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The Contender
Con (against)
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National Healthcare

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Voting Style: Open Point System: 7 Point
Started: 4/22/2013 Category: Politics
Updated: 5 years ago Status: Post Voting Period
Viewed: 2,422 times Debate No: 32761
Debate Rounds (3)
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With America’s infant mortality rate at 50th in the world, most of the countries we’re behind have universal health care. Instead of progressing with the rest of the world, we let corporations profit on our sick and weak, at the expense of our economy. The economy has the potential to go far up if healthcare was put into government hands due to companies having to spend less on employee benefits. Because of these advantages, a universal healthcare system would improve the lives of all Americans.

America’s infant mortality rate is 50th in the world* behind a vast majority of countries in whom have a universal healthcare system. In America, one of the few countries that privatizes healthcare, our babies are dying at a faster rate of that of even Cuba. If America is the best country in the world, as has been stated by every politician taken seriously, why are we so behind on this issue? The only way to fix this is to form a government-funded healthcare system in which everyone benefits. To deny anyone coverage and allow them to die, simply for lacking a private health company is, in anyone with a moral clock, barbaric.

Corporations who deny healthcare to someone due to their lacking enough money is barbarism, and should be treated as inadvertent murder. If a gang rounds up a bunch of people and tells them that if they do not hand over enough money that they will die, that would not go unpunished. The fact that free-market capitalism can put a smiley face on the previous scenario is reason in-and-of itself to add a universal healthcare system to the way things work in America.

If an American Universal Healthcare system is adopted, the US economy would increase by a significant margin, as companies that include health benefits would not have to provide these, due to the government covering that previously. The companies spending less on their workers health benefits would allow for a higher company profit, making business more successful, thus increasing US economic growth. Universal Healthcare would decrease, becoming lower than that of Cuba, which is a good start. Fewer American people would be denied benefits due to not having enough money, and the economy would increase.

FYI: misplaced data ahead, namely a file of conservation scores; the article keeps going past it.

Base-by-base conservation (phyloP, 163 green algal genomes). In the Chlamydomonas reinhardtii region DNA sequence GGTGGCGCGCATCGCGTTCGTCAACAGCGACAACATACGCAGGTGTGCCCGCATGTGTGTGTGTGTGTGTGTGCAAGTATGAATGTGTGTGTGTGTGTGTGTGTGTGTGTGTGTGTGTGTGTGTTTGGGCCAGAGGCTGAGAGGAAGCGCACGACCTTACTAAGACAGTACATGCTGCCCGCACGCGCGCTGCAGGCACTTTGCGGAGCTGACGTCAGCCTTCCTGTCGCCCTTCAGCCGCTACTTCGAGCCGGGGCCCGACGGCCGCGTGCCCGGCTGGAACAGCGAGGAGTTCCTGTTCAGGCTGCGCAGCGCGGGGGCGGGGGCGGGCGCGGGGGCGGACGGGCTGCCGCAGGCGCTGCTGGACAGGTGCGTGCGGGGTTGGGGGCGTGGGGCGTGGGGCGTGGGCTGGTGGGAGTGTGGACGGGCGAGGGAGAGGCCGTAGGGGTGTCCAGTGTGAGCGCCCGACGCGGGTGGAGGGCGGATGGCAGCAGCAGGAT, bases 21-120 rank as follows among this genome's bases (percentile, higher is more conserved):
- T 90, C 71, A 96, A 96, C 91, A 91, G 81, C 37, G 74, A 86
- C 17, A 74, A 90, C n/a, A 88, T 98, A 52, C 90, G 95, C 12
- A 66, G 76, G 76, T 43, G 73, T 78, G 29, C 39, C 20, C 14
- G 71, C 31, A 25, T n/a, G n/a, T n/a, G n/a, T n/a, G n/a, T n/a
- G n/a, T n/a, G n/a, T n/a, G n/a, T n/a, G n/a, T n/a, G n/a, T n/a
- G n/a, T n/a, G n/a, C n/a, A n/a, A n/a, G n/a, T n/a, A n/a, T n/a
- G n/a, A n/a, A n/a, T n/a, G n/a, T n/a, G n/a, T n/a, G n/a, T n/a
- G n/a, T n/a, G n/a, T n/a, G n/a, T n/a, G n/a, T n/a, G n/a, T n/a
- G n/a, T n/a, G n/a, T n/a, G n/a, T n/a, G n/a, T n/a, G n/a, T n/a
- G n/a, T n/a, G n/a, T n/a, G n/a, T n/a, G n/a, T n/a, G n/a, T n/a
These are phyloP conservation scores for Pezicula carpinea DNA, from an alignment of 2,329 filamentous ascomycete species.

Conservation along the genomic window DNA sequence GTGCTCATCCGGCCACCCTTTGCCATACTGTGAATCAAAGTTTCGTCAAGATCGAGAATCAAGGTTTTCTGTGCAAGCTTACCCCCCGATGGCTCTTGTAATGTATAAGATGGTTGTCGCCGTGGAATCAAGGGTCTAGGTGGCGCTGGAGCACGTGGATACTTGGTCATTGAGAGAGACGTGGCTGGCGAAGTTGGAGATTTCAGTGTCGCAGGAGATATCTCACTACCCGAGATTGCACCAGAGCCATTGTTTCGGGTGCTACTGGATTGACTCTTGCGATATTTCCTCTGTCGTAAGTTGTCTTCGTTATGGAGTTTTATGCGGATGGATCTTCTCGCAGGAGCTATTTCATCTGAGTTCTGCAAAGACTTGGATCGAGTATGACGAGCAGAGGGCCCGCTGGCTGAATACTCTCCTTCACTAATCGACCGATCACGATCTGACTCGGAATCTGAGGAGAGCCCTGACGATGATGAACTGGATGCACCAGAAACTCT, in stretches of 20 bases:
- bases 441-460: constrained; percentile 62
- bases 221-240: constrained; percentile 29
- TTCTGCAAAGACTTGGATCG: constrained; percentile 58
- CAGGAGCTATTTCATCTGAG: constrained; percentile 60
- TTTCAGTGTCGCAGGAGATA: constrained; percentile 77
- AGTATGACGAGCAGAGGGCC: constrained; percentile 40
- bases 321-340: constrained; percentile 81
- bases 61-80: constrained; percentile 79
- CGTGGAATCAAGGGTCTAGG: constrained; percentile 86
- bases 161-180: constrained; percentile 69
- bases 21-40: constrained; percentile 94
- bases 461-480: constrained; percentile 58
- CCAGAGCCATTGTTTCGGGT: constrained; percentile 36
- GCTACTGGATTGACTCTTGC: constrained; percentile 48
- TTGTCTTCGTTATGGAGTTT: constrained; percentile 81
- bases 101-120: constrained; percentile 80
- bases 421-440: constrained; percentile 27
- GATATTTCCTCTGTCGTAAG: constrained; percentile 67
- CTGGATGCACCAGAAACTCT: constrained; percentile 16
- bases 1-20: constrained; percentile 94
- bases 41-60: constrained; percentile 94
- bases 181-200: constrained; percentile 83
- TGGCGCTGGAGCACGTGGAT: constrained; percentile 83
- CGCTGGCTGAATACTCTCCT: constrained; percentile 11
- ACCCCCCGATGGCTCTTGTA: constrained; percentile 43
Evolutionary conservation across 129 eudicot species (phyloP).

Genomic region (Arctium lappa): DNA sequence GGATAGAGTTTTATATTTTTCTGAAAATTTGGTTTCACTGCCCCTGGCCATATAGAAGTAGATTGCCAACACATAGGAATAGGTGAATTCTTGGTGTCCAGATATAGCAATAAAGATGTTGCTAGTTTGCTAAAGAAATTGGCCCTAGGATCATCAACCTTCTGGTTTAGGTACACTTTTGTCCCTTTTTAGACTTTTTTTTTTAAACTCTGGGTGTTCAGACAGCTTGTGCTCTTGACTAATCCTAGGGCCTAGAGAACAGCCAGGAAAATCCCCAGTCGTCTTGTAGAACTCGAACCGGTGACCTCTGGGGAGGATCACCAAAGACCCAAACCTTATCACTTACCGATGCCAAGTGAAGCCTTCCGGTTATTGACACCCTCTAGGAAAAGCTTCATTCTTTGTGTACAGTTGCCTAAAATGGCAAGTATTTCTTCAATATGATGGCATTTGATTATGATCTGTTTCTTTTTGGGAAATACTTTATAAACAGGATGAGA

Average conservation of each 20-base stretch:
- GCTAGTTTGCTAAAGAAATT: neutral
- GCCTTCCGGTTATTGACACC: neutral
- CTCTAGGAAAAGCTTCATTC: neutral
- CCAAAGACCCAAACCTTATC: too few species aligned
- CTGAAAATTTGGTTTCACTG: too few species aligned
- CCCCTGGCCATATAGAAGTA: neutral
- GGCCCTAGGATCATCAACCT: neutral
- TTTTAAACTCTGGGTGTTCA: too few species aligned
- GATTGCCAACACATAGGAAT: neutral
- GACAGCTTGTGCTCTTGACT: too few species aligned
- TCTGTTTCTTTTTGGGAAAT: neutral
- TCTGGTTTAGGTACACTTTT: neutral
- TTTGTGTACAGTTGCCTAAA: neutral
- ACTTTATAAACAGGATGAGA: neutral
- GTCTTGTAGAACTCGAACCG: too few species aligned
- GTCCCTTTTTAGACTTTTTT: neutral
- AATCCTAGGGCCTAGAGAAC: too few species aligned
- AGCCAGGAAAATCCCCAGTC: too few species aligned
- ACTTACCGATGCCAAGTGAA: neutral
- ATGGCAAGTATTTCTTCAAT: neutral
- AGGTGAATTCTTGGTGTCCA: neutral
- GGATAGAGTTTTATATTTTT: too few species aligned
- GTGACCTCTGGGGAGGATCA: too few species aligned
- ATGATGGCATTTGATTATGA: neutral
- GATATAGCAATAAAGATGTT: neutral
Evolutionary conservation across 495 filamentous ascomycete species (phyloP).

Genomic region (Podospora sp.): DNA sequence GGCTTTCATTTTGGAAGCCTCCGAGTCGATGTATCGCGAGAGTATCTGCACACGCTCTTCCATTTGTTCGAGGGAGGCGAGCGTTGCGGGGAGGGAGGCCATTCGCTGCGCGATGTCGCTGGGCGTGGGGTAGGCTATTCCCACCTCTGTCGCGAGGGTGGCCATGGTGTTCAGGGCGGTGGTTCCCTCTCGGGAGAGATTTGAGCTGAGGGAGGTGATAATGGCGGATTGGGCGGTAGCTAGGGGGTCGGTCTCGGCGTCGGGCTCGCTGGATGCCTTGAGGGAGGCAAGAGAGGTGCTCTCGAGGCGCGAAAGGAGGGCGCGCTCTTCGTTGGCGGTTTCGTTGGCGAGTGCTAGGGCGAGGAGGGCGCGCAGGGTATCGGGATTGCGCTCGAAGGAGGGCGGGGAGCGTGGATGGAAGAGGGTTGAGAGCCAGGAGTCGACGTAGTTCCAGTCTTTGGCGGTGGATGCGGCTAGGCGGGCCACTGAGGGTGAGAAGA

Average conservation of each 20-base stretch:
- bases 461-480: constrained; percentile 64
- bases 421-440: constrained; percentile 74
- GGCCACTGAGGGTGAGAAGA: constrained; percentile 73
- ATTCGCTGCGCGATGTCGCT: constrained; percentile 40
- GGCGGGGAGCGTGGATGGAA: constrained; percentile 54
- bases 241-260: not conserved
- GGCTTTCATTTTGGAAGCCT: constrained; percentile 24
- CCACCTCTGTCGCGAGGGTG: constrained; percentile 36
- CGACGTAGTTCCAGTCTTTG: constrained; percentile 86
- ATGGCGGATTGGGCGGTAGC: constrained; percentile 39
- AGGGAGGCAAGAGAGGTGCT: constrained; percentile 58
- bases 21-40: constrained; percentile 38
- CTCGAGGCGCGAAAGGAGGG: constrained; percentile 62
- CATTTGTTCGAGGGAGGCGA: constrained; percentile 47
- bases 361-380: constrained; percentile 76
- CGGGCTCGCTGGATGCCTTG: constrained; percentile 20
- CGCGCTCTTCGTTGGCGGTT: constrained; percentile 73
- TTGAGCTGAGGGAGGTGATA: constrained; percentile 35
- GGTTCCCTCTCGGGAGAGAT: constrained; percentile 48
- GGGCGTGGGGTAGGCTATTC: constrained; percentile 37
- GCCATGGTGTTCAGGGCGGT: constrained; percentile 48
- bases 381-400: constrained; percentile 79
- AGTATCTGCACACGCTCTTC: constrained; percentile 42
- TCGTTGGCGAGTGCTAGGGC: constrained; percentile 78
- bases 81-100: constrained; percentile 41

Thanks Pro for challenging me to this debate. It is important that issues like this one are discussed so that we can decide the best course of action for our future.

I guess I will start with rebuttals, than move forward with my arguments.


R1) Economic Benefits?

My opponent argues that the economy "would increase by a significant margin, as companies that include health benefits would not have to provide these, due to the government covering that previously".

There is a simple economic fallacy here. All economic decisions revolve around the concept of how to manage scarce resources.

Regardless of the way how health care is funded, it requires resources. This could be through health care benefits as part of an overall compensation package, or indirectly through higher taxes.

However, since consumer driven health care is more efficient, gov't health care will require a higher input of resources, resulting in inefficiency.

R2) Quality of Care

In a system where there is no competition, there is little to no reason to provide quality care.

In the Soviet Union, the hospitals have been noted for their "the filth, odors, [the] cats roaming the halls, drunken medical personnel, and absence of soap and cleaning supplies".

In the places you noted Pro, like in Cuba, infants are only counted as infants once they are several months old. [2]

In a free market, there is competition. Medical professionals must compete for patients. The profit motive reigns supreme; profits incentivize producers to provide the best service at the most affordable price, and to innovate — so they can maximize their profits. So you can see, both sides benefit from this mutual, voluntary exchange.